Restructuring a competitive team took a couple of years but eventually resulted in the successful 2000-01 season, when Liverpool won the Worthington Cup (League Cup), the FA Cup and the UEFA Cup as well as finishing third in the English Premier League. However, this achievement was somewhat harshly labelled the "Mickey Mouse Treble", as it consisted of the three lesser trophies (the League Cup, which was used by most top teams to blood youth players; the UEFA cup, which is viewed as a secondary competition overshadowed by the Champions League; and the FA Cup, which had in recent years diminished in importance with the rise in popularity of the Premiership and Champions League). This was particularly mocked by Manchester United fans, who gloatingly compared it to Manchester United's famous Treble of the 1998-99 season, when the club won the Premiership, FA Cup and Champions League, this in spite of the fact that Manchester United continues to live in the shadow of Liverpool in terms of silverware, especially at the European level. [ cite web | title = Liverpool's spirits lifted by Murphy| Houllier's Liverpool added further shine to their treble achievement by winning the FA Community Shield (against Manchester United) and UEFA Super Cup (against Bayern Munich). Ironically Manchester United failed to win either following their treble achievement of 1999. url=http://www.telegraph.co.uk/sport/main.jhtml?xml=/sport/2002/01/22/sfgman23.xml| publisher= Daily Telegraph| ]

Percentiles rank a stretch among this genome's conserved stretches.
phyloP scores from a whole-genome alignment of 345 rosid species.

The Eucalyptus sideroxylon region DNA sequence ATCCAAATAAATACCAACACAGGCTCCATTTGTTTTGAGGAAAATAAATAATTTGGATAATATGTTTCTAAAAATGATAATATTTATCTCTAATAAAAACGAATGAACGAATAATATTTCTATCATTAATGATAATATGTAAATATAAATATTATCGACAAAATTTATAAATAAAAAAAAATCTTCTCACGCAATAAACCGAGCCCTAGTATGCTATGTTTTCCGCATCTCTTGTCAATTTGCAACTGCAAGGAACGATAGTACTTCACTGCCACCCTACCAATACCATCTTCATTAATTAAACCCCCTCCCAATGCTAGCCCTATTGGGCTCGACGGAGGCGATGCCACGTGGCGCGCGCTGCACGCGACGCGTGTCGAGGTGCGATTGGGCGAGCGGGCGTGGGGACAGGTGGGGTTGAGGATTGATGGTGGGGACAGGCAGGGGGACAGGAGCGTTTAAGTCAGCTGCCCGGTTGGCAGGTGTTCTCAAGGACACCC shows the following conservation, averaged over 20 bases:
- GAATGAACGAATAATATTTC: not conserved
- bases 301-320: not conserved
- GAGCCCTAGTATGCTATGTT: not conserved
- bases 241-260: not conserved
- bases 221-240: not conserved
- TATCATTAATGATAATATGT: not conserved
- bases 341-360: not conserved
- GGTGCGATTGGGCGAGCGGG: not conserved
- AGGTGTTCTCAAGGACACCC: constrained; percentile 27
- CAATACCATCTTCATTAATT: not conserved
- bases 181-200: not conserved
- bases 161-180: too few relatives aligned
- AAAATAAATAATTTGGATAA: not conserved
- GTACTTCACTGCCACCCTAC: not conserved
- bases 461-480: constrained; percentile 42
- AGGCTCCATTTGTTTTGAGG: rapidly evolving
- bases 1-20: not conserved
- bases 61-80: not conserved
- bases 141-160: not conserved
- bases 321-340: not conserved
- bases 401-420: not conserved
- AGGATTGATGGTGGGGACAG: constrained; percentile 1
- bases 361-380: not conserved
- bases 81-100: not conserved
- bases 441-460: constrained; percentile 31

In October 2001, after falling ill at half-time of Liverpool's Premier League match with Leeds United, Houllier was rushed to hospital for an eleven-hour emergency operation when he suffered a dissected aorta. In his absence, caretaker manager Phil Thompson guided Liverpool to their best premiership season. Houllier returned to active management of the club after five months, but many Liverpool fans felt that he was never quite as effective a manager afterwards [ [http://blogs.guardian.co.uk/sport/2007/02/02/is_negative_houllier_about_to.html Is negative Houllier about to blow Lyon's European hopes again? | Sport | Guardian Unlimited ] ] . The beginning of the end was perceived to be his decision to substitute a fit Dietmar Hamann, and bring on Vladimir Smicer away to Bayer Leverkusen in a UEFA Champions' League quarter-final. In a game balanced 1-1 with Bayer requiring 2 goals to win, Houllier took off the defensive midfielder and exposed the defence to endless attacks. Bayer were lifted by the German's exit as Smicer did little to help the defenceFact|date=February 2007. Houllier's unsuccessful summer signings of 2002, namely El-Hadji Diouf (Lens 10 million), Salif Diao (Sedan 5 million) and Bruno Cheyrou (Lille 4 million), and his failure to make Nicolas Anelka's loan move permanent was blamed for the club failing to build on an impressive second place in 2002. Pundits have commented that Houllier's failure to replace creative talents such as Gary McAllister and Jari Litmanen was a main factor in Liverpool's poor performance in the 2002-03 season [cite web| title = Graham Kelly: Houllier suffering in the shadow of Shankly and Paisley| publisher= The London Independent| url=http://www.independent.co.uk/sport/football/news-and-comment/graham-kelly-houllier-suffering-in-the-shadow-of-shankly-and-paisley-570904.html.